Not OK on K Street: Old-school downtown Sacramento businesses suffer on the eve of arena construction

Groups asking for community benefits from Kings blocked out

Sheila Finch is a survivor of the K Street experiment. She owns Alley Cuts hair salon, just across Seventh Street from Downtown Plaza.

Bites talked to her just days ahead of the final vote on the Kings arena plan and the beginning of demolition of the mall. The city still hadn’t contacted Finch about how the arena work would impact her business. Nothing about street closures, or foot traffic, or dust and debris. “No communication at all,” she said.

Finch’s neighbor Mike Doyle, who owns the watch-repair shop next door, was frustrated, too. “They haven’t been telling us anything. Just some basic information would help us prepare.”

Finch and Doyle have each been in business at their current locations for nearly 30 years—through three decades of various K Street redevelopment schemes. It may surprise you, but they say the city has a track record of being sort of half-assed when it comes to executing projects on K Street.

For example, back in 2010, the city took out a grassy area at the corner of Seventh and K and built a water park, part of a $4.5 million redo of the old plaza. But the water was never turned on, because the city forgot to include a bathroom and shower, required by county law.

So, on a warm day, it forms a giant heat island instead of an attractive fountain.

“This used to be a grassy area, and now it’s just this heat radiator,” Finch explained, laughing and shaking her head.

K Street didn’t get this way because of a lack of pretty drawings or public investment. It was bad planning.

All around the abandoned water park are empty storefronts. “The city took them and forced the businesses out. Then they just sat there,” Finch said. The neighborhood deteriorated over the years, as the city threw money at what Doyle described as, “all the bullshit plans that never came through.”

Now Downtown Plaza is empty, too, waiting for the wrecking ball. Finch’s business has plunged. “I’m off $500 a month since Christmas,” said Finch. But both Finch and Doyle just had their rent increased by their landlord. “I’m pretty sure it’s related to the arena,” Doyle explained.

The arena project is supposed to energize the blocks around the mall and generate more economic activity to benefit nearby businesses. “I think a grocery store and a park and some apartments would have done that better,” Finch countered.

Doyle also wonders if he’ll be forced out. “I think some landowners are rubbing their hands together. So maybe some guy with a sports bar comes in, it would be good for him. Maybe not for me.”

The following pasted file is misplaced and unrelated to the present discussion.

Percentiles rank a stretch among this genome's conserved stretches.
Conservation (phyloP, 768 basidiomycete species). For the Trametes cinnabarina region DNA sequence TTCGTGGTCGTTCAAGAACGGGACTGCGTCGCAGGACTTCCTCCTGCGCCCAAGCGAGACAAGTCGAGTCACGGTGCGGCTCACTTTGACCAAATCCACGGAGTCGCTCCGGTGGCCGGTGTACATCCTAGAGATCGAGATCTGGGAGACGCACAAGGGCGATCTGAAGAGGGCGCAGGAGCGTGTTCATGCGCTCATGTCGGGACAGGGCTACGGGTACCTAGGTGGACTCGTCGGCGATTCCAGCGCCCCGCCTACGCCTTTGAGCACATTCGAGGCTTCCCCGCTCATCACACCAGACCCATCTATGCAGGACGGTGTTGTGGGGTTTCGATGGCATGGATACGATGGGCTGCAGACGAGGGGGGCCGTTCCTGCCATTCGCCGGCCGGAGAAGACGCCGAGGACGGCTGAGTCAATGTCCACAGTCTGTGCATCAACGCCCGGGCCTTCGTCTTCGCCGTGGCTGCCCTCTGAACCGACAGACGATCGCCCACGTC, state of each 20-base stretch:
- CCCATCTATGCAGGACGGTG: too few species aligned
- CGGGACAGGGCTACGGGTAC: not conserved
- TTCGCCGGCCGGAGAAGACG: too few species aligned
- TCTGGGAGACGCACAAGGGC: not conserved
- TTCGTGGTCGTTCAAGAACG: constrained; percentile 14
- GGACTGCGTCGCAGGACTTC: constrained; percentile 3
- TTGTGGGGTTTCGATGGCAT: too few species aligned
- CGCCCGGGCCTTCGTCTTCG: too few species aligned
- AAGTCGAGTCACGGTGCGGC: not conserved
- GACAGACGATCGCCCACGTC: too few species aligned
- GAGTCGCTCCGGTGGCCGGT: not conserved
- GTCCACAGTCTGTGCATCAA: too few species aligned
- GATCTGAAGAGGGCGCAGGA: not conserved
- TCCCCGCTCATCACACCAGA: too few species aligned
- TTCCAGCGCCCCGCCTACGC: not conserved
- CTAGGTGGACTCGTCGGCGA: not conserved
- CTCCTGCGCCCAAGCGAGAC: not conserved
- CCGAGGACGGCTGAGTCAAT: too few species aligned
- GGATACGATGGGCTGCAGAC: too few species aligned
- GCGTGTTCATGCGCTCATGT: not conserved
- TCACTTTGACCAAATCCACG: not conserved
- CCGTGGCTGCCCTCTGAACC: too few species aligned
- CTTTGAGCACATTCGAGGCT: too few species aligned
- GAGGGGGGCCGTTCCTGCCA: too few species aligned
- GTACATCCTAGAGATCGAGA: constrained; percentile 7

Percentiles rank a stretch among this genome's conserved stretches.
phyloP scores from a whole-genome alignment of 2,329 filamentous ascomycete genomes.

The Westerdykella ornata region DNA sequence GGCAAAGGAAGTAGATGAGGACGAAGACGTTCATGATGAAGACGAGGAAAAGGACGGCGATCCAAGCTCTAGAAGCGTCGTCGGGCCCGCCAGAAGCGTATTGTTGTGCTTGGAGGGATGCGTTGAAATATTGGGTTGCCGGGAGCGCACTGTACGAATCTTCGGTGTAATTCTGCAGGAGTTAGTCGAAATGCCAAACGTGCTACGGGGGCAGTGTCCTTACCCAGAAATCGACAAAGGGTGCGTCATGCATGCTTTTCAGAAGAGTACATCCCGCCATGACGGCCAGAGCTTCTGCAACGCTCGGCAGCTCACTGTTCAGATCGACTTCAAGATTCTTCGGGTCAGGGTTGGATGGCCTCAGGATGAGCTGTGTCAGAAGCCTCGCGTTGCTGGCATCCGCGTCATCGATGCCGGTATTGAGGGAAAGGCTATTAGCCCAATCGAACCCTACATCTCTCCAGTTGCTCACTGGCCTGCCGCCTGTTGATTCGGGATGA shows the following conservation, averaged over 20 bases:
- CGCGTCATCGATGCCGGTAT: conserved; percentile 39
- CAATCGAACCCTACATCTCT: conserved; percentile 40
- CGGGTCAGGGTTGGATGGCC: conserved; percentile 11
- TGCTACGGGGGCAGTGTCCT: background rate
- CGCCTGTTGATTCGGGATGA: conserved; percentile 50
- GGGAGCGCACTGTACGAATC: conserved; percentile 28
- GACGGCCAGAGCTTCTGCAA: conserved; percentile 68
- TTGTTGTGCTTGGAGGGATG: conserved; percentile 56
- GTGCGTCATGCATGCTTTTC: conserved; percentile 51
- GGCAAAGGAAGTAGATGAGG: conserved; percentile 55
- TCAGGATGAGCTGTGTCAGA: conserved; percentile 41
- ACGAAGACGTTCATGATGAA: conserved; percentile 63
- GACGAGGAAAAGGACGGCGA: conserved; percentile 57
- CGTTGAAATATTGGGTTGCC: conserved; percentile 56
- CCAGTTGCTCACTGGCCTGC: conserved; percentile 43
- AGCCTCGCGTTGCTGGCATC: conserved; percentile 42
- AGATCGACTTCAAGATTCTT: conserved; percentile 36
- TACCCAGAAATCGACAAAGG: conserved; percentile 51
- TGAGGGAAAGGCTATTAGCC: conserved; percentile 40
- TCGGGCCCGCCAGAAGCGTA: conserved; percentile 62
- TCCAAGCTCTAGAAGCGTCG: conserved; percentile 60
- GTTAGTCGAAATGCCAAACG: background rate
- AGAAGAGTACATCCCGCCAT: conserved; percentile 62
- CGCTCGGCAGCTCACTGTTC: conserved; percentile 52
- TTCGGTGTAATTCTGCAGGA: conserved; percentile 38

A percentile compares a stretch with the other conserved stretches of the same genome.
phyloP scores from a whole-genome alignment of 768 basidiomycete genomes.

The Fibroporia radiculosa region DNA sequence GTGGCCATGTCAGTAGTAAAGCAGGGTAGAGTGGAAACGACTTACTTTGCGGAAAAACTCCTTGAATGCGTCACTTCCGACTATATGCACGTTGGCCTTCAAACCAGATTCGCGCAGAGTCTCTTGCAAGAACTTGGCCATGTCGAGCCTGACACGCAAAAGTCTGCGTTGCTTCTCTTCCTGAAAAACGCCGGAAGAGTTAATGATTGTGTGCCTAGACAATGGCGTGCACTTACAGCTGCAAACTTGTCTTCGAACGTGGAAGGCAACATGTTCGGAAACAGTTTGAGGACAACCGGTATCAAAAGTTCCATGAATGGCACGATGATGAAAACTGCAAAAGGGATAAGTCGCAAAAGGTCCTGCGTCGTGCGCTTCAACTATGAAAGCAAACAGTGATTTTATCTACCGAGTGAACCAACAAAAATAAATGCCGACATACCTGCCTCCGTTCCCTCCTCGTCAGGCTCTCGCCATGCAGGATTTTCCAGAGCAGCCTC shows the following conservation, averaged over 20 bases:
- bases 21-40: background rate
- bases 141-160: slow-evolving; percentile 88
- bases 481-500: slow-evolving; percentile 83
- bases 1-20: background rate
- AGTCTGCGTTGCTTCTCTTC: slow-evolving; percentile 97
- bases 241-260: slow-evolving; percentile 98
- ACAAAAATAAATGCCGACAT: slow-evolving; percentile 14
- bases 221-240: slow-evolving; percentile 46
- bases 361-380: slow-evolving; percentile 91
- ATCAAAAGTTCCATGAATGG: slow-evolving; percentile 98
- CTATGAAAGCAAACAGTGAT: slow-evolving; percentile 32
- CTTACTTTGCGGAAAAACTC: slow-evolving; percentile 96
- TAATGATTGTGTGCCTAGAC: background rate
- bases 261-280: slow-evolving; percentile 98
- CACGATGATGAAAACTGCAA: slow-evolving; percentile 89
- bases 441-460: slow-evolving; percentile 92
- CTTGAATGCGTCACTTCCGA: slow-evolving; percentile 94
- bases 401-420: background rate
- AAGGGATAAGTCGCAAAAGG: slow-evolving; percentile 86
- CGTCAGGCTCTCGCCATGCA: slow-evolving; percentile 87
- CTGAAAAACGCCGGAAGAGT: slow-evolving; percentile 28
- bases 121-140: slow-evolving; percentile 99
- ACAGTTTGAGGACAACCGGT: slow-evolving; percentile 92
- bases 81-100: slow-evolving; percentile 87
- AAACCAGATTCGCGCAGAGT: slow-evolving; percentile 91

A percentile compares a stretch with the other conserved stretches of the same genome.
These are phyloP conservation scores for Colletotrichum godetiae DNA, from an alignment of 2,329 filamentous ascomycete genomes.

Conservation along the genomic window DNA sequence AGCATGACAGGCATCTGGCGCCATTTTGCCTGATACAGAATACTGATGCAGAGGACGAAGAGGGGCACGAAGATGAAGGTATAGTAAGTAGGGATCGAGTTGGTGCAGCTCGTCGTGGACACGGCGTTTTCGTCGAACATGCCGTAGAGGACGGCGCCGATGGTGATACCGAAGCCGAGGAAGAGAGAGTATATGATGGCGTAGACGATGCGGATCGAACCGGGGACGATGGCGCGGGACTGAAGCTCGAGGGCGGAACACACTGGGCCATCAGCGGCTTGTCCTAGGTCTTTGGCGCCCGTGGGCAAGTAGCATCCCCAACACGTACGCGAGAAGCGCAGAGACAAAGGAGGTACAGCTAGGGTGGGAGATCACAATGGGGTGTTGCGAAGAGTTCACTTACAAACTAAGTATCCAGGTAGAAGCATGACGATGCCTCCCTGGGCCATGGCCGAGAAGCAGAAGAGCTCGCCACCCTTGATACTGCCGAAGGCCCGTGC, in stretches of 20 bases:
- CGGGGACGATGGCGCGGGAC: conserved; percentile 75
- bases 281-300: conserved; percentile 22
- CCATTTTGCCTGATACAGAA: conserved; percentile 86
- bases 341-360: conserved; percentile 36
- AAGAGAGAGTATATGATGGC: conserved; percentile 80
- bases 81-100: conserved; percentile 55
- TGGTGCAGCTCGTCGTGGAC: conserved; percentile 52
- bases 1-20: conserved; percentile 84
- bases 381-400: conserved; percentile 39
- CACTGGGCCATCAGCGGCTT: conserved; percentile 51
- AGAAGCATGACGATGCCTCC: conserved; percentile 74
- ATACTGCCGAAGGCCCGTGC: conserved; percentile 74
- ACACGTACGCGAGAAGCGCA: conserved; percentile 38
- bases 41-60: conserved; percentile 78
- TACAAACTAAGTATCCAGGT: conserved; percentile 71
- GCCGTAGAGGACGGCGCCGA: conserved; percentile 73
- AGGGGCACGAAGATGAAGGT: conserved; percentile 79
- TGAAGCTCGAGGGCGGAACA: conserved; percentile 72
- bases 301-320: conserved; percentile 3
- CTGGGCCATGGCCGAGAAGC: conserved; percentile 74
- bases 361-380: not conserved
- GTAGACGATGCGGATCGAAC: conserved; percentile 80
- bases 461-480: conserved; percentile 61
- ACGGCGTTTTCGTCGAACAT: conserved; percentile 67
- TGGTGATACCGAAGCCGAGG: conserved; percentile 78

For the last few months, a coalition of community groups called the Sacramento Coalition for Shared Prosperity has been pushing for a “community benefits agreement” to be part of the arena plan. CBAs are common practice in cities that approve big development projects. They help spread around some of the benefits of the project and help offset some of the costs to local businesses and residents who are impacted.

The SCSP is asking for affordable-housing development and additional support for homeless services; transit passes and vanpools for arena workers; and a loan fund to help small businesses make improvements, expand or buy new equipment—among several other requests.

But it’s been stonewalled by city officials. Then, out of the blue on Monday, the Sacramento Kings and Mayor Kevin Johnson announced the creation of the Sacramento First community-advisory panel to discuss community benefits. It’s the usual Johnson approach of branding over substance. Heading up the panel, the mayor’s chief of staff, Daniel Conway, his city-council buddy Allen Warren, and the Kings attorney Clothilde Hewlett. No one from the SCSP was invited to join.

That’s because the mayor’s handpicked panel is really meant to undercut the coalition and water down the idea of community benefits. Call it community-benefits lite. (Read more in this week’s News feature, “Benefits doubt” by Nick Miller, on page 9.)

So, keep an eye out for a lawsuit, likely using the California Environmental Quality Act, to try and leverage a better community-benefits plan. The smear artists at Region Builders and at The Sacramento Bee will call the litigants “obstructionists”—anyone who objects to a rip-off is an obstructionist. They’ll bitch about CEQA abuse. They believe courts are for invalidating citizen petitions and exercising eminent domain, not for grubby community groups to demand handouts. Those handouts are already spoken for, by the Kings.

And the demolition will begin, and some people will get rich, and others will get hurt. And the city will likely handle the whole thing with the same careful consideration and attention to detail that it has always brought to its K Street projects. Though hopefully not.